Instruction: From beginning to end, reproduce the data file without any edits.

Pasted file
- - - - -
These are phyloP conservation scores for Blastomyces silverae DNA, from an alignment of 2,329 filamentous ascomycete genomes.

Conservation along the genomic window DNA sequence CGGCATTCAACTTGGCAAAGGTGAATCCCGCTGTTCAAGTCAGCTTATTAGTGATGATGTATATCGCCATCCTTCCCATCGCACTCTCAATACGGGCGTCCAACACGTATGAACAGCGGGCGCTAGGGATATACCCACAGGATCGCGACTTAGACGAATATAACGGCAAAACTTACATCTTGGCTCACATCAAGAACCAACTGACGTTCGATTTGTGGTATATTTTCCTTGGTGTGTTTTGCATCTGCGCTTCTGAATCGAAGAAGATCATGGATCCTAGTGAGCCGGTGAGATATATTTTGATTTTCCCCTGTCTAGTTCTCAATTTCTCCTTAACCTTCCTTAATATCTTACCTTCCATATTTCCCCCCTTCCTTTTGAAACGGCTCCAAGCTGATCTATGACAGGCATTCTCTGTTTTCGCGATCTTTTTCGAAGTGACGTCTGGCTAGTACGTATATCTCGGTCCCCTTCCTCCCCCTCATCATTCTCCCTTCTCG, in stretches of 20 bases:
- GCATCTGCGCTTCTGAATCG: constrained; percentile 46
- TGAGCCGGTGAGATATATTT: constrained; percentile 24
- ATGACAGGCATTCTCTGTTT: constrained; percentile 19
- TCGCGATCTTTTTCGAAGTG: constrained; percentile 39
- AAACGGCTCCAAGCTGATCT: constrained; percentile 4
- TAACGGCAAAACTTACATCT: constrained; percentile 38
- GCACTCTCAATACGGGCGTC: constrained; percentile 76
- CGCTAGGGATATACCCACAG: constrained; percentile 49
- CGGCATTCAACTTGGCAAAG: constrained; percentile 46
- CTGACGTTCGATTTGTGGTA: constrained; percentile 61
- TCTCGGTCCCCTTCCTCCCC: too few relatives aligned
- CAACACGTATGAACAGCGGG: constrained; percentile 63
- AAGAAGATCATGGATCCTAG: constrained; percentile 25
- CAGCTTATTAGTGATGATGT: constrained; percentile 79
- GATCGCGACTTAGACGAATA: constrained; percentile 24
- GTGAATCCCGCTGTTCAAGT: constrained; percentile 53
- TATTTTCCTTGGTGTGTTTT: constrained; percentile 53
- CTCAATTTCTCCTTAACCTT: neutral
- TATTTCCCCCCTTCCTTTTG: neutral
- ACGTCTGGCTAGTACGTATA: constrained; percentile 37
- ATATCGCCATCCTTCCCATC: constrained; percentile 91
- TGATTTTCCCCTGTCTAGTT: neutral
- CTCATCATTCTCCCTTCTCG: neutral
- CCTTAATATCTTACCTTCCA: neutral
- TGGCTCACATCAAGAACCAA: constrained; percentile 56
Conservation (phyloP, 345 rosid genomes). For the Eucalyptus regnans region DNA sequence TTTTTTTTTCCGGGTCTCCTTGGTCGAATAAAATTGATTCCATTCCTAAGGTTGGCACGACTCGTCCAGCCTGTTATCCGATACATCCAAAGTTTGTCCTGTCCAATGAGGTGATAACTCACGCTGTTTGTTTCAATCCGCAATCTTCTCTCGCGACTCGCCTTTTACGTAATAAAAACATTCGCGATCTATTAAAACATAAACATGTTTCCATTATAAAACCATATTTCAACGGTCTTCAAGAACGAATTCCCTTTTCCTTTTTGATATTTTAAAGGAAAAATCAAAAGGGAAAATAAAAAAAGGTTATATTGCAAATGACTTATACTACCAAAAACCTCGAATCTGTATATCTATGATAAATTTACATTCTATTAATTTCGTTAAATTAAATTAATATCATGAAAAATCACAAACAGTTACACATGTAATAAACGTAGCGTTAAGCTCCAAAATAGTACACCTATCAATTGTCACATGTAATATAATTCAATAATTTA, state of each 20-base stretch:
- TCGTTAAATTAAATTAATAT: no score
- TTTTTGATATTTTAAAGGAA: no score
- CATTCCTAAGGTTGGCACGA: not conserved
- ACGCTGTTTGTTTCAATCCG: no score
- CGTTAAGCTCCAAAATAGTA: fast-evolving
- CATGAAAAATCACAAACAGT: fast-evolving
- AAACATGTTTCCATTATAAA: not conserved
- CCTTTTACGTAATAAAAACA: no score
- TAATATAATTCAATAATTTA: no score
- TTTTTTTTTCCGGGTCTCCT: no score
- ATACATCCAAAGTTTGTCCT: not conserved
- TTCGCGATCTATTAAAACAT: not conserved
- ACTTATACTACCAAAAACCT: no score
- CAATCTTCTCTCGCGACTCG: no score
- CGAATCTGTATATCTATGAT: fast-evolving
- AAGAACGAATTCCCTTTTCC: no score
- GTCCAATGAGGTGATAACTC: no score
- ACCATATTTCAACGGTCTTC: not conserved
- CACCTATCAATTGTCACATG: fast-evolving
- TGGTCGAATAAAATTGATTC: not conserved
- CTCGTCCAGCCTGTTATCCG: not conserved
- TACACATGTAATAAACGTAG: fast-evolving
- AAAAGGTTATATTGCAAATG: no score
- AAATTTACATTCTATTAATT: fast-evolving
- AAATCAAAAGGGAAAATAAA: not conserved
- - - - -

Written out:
These are phyloP conservation scores for Blastomyces silverae DNA, from an alignment of 2,329 filamentous ascomycete genomes.

Conservation along the genomic window DNA sequence CGGCATTCAACTTGGCAAAGGTGAATCCCGCTGTTCAAGTCAGCTTATTAGTGATGATGTATATCGCCATCCTTCCCATCGCACTCTCAATACGGGCGTCCAACACGTATGAACAGCGGGCGCTAGGGATATACCCACAGGATCGCGACTTAGACGAATATAACGGCAAAACTTACATCTTGGCTCACATCAAGAACCAACTGACGTTCGATTTGTGGTATATTTTCCTTGGTGTGTTTTGCATCTGCGCTTCTGAATCGAAGAAGATCATGGATCCTAGTGAGCCGGTGAGATATATTTTGATTTTCCCCTGTCTAGTTCTCAATTTCTCCTTAACCTTCCTTAATATCTTACCTTCCATATTTCCCCCCTTCCTTTTGAAACGGCTCCAAGCTGATCTATGACAGGCATTCTCTGTTTTCGCGATCTTTTTCGAAGTGACGTCTGGCTAGTACGTATATCTCGGTCCCCTTCCTCCCCCTCATCATTCTCCCTTCTCG, in stretches of 20 bases:
- GCATCTGCGCTTCTGAATCG: constrained; percentile 46
- TGAGCCGGTGAGATATATTT: constrained; percentile 24
- ATGACAGGCATTCTCTGTTT: constrained; percentile 19
- TCGCGATCTTTTTCGAAGTG: constrained; percentile 39
- AAACGGCTCCAAGCTGATCT: constrained; percentile 4
- TAACGGCAAAACTTACATCT: constrained; percentile 38
- GCACTCTCAATACGGGCGTC: constrained; percentile 76
- CGCTAGGGATATACCCACAG: constrained; percentile 49
- CGGCATTCAACTTGGCAAAG: constrained; percentile 46
- CTGACGTTCGATTTGTGGTA: constrained; percentile 61
- TCTCGGTCCCCTTCCTCCCC: too few relatives aligned
- CAACACGTATGAACAGCGGG: constrained; percentile 63
- AAGAAGATCATGGATCCTAG: constrained; percentile 25
- CAGCTTATTAGTGATGATGT: constrained; percentile 79
- GATCGCGACTTAGACGAATA: constrained; percentile 24
- GTGAATCCCGCTGTTCAAGT: constrained; percentile 53
- TATTTTCCTTGGTGTGTTTT: constrained; percentile 53
- CTCAATTTCTCCTTAACCTT: neutral
- TATTTCCCCCCTTCCTTTTG: neutral
- ACGTCTGGCTAGTACGTATA: constrained; percentile 37
- ATATCGCCATCCTTCCCATC: constrained; percentile 91
- TGATTTTCCCCTGTCTAGTT: neutral
- CTCATCATTCTCCCTTCTCG: neutral
- CCTTAATATCTTACCTTCCA: neutral
- TGGCTCACATCAAGAACCAA: constrained; percentile 56
Conservation (phyloP, 345 rosid genomes). For the Eucalyptus regnans region DNA sequence TTTTTTTTTCCGGGTCTCCTTGGTCGAATAAAATTGATTCCATTCCTAAGGTTGGCACGACTCGTCCAGCCTGTTATCCGATACATCCAAAGTTTGTCCTGTCCAATGAGGTGATAACTCACGCTGTTTGTTTCAATCCGCAATCTTCTCTCGCGACTCGCCTTTTACGTAATAAAAACATTCGCGATCTATTAAAACATAAACATGTTTCCATTATAAAACCATATTTCAACGGTCTTCAAGAACGAATTCCCTTTTCCTTTTTGATATTTTAAAGGAAAAATCAAAAGGGAAAATAAAAAAAGGTTATATTGCAAATGACTTATACTACCAAAAACCTCGAATCTGTATATCTATGATAAATTTACATTCTATTAATTTCGTTAAATTAAATTAATATCATGAAAAATCACAAACAGTTACACATGTAATAAACGTAGCGTTAAGCTCCAAAATAGTACACCTATCAATTGTCACATGTAATATAATTCAATAATTTA, state of each 20-base stretch:
- TCGTTAAATTAAATTAATAT: no score
- TTTTTGATATTTTAAAGGAA: no score
- CATTCCTAAGGTTGGCACGA: not conserved
- ACGCTGTTTGTTTCAATCCG: no score
- CGTTAAGCTCCAAAATAGTA: fast-evolving
- CATGAAAAATCACAAACAGT: fast-evolving
- AAACATGTTTCCATTATAAA: not conserved
- CCTTTTACGTAATAAAAACA: no score
- TAATATAATTCAATAATTTA: no score
- TTTTTTTTTCCGGGTCTCCT: no score
- ATACATCCAAAGTTTGTCCT: not conserved
- TTCGCGATCTATTAAAACAT: not conserved
- ACTTATACTACCAAAAACCT: no score
- CAATCTTCTCTCGCGACTCG: no score
- CGAATCTGTATATCTATGAT: fast-evolving
- AAGAACGAATTCCCTTTTCC: no score
- GTCCAATGAGGTGATAACTC: no score
- ACCATATTTCAACGGTCTTC: not conserved
- CACCTATCAATTGTCACATG: fast-evolving
- TGGTCGAATAAAATTGATTC: not conserved
- CTCGTCCAGCCTGTTATCCG: not conserved
- TACACATGTAATAAACGTAG: fast-evolving
- AAAAGGTTATATTGCAAATG: no score
- AAATTTACATTCTATTAATT: fast-evolving
- AAATCAAAAGGGAAAATAAA: not conserved